Posted April 1, 2003 Atlanta
Until now, the aluminum tris (8-hydroxyquinoline) (Alq3) material - which is used as the emission and electron transport layer in organic light-emitting diodes - had to be deposited under high vacuum conditions, which requires costly equipment. Attaching it to a polymer backbone allows the material to be applied using solution processes - simple spin-coating methods already widely used for applying thin films of materials.
Beyond the implications for less costly and more flexible flat panel displays and similar devices, the new technique demonstrates that small molecules with interesting properties can be self-assembled onto standard polymer backbones. Using this "Lego-like" approach could have applications to other materials that are easier to process in polymeric form.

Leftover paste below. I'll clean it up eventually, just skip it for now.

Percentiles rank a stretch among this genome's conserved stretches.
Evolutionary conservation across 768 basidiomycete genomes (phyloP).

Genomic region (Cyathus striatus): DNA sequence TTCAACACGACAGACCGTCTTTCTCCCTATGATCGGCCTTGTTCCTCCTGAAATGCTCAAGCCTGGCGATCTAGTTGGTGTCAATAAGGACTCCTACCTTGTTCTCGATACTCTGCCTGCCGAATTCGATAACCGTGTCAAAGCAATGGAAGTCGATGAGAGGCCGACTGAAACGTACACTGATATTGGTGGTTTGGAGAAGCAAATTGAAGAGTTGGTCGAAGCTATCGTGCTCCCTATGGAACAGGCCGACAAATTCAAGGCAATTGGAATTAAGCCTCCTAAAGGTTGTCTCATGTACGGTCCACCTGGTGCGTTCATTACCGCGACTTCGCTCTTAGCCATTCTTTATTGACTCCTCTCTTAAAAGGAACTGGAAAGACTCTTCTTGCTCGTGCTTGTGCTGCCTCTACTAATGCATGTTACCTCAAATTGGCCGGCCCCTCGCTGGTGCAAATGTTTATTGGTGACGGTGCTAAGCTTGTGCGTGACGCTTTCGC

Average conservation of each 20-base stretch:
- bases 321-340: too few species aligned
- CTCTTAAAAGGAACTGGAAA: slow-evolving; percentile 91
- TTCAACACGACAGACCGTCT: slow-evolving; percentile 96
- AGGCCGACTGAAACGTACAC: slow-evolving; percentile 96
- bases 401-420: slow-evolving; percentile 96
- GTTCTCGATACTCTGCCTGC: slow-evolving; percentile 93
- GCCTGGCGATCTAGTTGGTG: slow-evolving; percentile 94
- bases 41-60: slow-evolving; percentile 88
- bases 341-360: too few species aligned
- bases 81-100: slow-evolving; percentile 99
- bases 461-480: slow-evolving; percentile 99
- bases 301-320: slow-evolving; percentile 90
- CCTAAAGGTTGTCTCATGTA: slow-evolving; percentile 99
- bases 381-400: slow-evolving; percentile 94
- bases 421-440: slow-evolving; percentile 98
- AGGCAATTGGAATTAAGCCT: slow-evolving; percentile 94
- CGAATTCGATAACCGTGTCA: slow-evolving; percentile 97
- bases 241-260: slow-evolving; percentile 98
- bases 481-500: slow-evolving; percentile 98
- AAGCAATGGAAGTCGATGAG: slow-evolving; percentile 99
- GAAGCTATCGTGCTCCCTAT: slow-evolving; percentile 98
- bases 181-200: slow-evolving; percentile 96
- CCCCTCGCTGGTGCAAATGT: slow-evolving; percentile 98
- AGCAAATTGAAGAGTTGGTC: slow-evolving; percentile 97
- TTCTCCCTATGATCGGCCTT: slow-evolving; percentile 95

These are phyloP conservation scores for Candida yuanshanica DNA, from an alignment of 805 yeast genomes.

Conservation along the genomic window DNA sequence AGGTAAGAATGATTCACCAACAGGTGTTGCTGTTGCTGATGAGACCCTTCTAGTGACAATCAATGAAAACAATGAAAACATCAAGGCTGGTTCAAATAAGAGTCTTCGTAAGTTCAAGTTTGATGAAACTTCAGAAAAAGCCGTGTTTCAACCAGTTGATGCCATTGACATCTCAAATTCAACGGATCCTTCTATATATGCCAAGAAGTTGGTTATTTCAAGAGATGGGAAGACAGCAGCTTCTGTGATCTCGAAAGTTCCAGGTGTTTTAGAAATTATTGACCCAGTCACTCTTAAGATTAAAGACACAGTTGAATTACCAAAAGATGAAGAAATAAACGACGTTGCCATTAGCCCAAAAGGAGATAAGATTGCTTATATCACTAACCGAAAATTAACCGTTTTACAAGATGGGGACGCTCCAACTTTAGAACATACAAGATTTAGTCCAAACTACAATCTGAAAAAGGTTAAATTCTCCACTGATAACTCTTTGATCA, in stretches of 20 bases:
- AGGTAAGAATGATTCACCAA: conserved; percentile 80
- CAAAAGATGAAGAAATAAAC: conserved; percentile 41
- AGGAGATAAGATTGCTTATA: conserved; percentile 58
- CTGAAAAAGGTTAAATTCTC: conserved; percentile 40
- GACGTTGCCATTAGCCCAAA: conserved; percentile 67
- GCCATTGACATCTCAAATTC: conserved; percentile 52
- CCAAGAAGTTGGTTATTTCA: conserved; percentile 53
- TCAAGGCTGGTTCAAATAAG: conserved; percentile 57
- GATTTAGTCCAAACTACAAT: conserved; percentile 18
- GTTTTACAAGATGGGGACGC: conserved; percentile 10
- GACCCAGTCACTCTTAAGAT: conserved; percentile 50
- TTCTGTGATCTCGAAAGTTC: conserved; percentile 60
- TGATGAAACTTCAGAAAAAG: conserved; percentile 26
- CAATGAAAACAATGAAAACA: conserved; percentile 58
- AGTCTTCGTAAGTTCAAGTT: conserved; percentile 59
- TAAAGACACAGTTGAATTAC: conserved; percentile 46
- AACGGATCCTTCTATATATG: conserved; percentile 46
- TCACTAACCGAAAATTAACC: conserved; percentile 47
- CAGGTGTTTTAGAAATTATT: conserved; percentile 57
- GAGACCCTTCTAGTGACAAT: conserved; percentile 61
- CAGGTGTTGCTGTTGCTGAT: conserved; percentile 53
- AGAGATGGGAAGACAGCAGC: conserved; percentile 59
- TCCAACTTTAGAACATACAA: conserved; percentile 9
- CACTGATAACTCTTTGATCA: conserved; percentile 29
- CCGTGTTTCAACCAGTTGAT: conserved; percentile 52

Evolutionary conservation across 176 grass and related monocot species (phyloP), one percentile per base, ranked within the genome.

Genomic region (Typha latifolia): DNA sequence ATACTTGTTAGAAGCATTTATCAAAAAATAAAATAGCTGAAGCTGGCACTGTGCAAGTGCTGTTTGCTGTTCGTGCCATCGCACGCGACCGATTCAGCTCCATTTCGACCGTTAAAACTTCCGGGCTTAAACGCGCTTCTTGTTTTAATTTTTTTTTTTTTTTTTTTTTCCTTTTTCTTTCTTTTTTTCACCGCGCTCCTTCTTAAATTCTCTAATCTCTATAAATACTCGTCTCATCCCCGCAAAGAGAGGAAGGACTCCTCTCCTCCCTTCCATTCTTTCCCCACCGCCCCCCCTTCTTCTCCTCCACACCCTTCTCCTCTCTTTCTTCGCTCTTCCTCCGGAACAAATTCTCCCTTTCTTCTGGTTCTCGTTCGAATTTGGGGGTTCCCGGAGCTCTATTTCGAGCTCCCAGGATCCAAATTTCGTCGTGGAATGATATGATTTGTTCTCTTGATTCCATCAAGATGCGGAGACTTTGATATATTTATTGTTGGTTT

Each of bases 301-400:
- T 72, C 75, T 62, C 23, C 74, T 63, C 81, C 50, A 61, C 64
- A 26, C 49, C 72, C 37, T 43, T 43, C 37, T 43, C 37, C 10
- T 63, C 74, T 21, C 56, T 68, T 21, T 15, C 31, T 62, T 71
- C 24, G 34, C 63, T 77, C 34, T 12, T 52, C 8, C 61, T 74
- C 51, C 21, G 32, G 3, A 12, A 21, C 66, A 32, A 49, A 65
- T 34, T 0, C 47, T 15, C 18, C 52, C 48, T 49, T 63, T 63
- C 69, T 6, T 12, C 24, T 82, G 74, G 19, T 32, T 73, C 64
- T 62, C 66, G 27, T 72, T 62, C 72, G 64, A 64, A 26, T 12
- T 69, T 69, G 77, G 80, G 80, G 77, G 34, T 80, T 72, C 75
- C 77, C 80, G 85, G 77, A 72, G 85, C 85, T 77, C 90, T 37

"This could have a significant impact for industry because it would make the manufacture of organic light-emitting diodes much easier," said Marcus Weck, an assistant professor in Georgia Tech's School of Chemistry and Biochemistry. "You can do this on a lab bench without million-dollar equipment. Being able to spin coat these organic systems could allow production of large surfaces suitable for displays."
Details of the work were presented March 27th at the 225th American Chemical Society National Meeting in New Orleans, LA. Sponsored by the National Science Foundation and the Office of Naval Research, the research has also been published in the journal Macromolecules.
Because they are based on polymers, organic light-emitting diodes produced with the new technique could offer another significant advantage - physical flexibility. That would allow production of displays that are less prone to damage and that can operate in shapes and forms not possible with current technology.